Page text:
What does your average day involve?

My job is very varied which is the beauty and complexity of it – whilst research is at the forefront of my mind and hopefully my diary, the days are also filled with teaching related activities, responding to students, supervising Masters and PhD students, carrying out student related administration and management. At the same time there is networking with partners, meeting with practitioners and professionals, attending and hosting workshops and conferences, and working with the media. I receive many requests from the national and international media to comment on sex industry stories so advising and working with journalists has become an occupational hazard. I am also asked to comment on policy and regularly asked to respond to government consultations and activities. So keeping research activities moving is a constant juggling act, but when there are silent days to be filled with writing and thinking, those are often the most productive.

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Why is your work important?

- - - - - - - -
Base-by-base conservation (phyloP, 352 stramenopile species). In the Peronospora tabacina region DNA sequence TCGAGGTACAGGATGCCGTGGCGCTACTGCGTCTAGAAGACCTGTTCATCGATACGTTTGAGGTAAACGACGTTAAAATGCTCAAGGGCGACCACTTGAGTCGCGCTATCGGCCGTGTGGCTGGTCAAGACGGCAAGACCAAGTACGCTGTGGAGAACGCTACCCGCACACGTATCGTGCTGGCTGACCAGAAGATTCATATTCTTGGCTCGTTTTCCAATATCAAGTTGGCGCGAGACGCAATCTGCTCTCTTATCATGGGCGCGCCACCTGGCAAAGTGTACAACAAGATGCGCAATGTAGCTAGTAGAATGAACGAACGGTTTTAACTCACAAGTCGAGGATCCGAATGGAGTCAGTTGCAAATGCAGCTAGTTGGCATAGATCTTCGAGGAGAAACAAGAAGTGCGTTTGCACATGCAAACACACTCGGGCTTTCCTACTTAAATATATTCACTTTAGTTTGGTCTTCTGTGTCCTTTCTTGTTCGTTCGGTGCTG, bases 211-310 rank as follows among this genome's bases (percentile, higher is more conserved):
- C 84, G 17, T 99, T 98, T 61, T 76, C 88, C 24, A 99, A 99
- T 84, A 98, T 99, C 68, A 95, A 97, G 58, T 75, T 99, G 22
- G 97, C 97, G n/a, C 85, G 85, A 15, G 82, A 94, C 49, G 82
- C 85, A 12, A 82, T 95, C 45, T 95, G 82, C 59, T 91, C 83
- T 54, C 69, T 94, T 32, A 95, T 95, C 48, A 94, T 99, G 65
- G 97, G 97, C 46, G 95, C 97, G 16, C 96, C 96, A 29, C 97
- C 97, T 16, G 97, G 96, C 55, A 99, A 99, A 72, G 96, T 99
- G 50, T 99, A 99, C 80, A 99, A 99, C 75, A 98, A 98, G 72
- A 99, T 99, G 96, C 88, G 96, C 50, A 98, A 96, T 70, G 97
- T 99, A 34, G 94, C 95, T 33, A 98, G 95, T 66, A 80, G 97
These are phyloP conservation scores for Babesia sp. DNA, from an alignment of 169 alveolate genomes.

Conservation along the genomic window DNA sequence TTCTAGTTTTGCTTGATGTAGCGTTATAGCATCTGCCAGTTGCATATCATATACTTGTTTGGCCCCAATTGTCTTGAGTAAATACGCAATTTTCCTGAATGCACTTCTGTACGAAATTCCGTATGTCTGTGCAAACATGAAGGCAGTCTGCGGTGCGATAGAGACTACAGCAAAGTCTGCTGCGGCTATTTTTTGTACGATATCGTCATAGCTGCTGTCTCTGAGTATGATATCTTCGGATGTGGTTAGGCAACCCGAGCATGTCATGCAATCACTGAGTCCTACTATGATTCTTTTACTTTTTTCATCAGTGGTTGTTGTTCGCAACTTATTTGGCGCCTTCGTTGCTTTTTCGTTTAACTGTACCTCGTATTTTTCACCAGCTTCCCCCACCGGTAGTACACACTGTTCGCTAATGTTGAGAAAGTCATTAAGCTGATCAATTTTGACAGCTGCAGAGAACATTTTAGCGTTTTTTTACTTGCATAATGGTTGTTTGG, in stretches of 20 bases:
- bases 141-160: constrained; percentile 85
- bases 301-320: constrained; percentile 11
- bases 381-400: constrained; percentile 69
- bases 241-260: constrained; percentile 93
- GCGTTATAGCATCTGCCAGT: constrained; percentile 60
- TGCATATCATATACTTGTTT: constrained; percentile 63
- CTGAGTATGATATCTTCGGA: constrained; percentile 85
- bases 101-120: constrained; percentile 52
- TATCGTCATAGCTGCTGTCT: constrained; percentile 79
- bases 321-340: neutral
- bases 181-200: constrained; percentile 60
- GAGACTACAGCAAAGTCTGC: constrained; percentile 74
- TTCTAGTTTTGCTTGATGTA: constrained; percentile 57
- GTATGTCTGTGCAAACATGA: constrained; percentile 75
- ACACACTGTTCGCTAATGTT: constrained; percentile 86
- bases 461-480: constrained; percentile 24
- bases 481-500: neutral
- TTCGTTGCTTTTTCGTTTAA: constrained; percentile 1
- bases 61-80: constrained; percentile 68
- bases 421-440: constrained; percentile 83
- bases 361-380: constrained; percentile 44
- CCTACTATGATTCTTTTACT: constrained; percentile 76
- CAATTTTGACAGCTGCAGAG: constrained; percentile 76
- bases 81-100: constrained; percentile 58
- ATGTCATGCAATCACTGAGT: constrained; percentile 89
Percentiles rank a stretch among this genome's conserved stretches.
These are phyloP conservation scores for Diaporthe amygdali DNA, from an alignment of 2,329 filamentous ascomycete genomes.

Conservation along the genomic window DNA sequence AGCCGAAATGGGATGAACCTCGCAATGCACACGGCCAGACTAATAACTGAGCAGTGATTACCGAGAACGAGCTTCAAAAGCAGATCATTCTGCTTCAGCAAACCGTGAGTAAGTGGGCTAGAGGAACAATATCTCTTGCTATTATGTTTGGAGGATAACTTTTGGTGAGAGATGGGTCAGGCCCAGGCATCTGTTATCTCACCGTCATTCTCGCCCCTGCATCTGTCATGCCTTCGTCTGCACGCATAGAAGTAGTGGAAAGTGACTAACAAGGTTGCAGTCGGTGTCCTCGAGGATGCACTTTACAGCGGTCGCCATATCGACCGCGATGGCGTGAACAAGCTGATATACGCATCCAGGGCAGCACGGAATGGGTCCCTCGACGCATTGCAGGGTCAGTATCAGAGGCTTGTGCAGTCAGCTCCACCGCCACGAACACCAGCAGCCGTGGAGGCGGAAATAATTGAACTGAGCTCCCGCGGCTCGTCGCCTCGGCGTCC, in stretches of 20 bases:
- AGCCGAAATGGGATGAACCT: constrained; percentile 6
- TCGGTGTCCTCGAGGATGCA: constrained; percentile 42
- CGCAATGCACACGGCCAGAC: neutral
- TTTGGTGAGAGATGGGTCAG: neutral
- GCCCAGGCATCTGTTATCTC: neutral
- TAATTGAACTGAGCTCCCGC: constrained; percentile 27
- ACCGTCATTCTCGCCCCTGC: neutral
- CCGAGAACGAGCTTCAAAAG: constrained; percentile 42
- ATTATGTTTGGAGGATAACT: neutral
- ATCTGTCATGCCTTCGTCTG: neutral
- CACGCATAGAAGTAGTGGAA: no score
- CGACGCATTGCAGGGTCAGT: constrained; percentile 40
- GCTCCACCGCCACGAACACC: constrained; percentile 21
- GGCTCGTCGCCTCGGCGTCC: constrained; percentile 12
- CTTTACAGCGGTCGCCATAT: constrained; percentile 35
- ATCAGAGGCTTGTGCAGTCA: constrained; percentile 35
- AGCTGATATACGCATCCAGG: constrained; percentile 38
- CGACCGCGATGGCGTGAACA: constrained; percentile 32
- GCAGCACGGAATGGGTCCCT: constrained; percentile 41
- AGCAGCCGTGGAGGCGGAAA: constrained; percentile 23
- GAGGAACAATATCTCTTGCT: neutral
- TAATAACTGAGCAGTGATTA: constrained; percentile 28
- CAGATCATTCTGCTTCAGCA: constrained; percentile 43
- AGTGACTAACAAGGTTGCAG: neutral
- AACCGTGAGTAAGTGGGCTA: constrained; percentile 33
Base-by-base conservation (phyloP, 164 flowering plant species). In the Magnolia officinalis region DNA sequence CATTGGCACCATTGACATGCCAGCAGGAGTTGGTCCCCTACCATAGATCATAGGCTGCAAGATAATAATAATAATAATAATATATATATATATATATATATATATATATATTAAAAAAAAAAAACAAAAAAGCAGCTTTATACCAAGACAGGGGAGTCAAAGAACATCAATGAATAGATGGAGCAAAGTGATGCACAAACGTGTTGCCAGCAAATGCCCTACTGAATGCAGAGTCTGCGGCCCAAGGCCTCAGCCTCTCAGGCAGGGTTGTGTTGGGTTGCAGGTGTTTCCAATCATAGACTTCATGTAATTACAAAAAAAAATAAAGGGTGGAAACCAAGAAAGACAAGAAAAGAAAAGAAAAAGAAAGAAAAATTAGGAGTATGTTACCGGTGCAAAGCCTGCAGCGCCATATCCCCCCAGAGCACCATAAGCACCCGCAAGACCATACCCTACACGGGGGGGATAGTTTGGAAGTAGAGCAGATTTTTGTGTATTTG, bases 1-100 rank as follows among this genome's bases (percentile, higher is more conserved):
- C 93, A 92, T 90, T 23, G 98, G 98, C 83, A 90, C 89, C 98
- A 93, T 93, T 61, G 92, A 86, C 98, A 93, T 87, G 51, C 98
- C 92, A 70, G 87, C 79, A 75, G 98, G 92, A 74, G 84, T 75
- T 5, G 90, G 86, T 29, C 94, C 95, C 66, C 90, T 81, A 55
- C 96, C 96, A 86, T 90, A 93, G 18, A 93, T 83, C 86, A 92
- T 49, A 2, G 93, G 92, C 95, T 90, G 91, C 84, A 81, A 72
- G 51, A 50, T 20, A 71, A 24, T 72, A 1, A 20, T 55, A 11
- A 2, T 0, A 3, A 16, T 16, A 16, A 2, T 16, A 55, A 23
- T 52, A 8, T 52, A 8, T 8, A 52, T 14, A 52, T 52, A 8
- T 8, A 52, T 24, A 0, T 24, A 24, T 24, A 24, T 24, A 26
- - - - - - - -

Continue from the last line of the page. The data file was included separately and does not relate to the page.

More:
Research in this field is important in order to encourage more pragmatic, feasible sex work policies in the UK and beyond, which moves away from a criminalized model. Research is needed to investigate what we don’t really know about the sex industry, how it operates, who works in it, how and why. This research is important because ultimately it creates evidence to inform policy and practice. The aim of this evidence is to reduce violence against sex workers, alongside a human rights approach to sex work.

What do you hope the impact of your work will be?

A more open and honest discussion about sexual commerce in the UK, Europe and beyond, which will aid in the construction of policies which do not put women (and men and transgendered people) at harm. The research I am involved with is about ‘giving voice’ to  a group of people who are misunderstood, are not given platforms to express their diverse lived experiences and therefore often ignored in policy debates. If some of the research and collaborations I am involved with helps to further this cause then I feel my endeavors have been worthwhile.

How did you come to be working on this topic/in this field?